# Alternating Series Test

• Gauss177

## Homework Statement

Test the series for convergence or divergence using the Alternating Series test:

1. sum of (-1)^n * n/(ln n)

2. sum of [sin(n*pi/2)]/n!

## The Attempt at a Solution

1. lim of n/(ln n) goes to infinity (as n->infinity), so it can't satisfy the Alternating Series test. Then if I take limit of the entire sum, I can't figure out what it comes to. I think the limit doesn't exist so the whole thing is divergent, but I'm not sure how to get it.

2. No clue on this one, it's not in the "proper format" as the examples I've seen.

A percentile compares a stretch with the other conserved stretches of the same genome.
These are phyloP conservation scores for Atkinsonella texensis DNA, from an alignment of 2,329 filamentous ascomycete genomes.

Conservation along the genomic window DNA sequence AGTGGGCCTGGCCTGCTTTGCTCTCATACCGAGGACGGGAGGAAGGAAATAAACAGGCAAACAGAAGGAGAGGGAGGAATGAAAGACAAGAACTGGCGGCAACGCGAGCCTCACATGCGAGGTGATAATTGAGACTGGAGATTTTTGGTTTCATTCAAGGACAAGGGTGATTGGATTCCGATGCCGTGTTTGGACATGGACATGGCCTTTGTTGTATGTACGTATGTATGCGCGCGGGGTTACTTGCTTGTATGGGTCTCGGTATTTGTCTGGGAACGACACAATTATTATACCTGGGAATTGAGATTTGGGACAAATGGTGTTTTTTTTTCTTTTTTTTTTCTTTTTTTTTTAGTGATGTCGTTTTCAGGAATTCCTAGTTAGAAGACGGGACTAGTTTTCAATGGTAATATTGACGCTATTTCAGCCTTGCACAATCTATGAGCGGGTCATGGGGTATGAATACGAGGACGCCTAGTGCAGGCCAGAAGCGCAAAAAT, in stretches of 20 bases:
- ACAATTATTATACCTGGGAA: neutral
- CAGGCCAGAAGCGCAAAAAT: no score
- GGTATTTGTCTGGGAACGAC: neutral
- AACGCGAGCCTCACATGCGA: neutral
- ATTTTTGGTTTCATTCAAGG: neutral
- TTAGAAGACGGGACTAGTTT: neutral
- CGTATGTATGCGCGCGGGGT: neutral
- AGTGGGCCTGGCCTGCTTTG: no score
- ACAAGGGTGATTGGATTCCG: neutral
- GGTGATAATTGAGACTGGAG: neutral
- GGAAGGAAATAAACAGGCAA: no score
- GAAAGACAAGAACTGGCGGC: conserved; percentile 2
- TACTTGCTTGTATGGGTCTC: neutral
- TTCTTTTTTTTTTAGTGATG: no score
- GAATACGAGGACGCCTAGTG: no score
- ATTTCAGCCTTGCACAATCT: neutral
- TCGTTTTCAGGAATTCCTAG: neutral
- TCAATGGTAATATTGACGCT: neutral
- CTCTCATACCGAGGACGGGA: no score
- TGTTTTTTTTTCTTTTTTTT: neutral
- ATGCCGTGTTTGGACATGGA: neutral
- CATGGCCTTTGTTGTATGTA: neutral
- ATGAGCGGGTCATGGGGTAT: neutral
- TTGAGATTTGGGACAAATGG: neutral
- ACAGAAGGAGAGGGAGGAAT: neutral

Thanks

1. See if the taylor series for ln x helps.

2. Consider the terms of this series in pairs, n=0,1. What do you notice with the sin part?

EDIT: More clues, because i want to be generous :D

Whats zero divided by anything (other than zero)? You should be able to get that sum to now look like

$$\frac{1}{\sqrt{2}} \sum_{n=0}^{\infty} \frac{1}{(2n+1)!}$$ Does that converge :)?

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1. One of the first things you learn about series is that if an does NOT go to 0, then $\Sigma a_n$ does NOT converge.

2. Is this an alternating series? What is the "alternating series test"?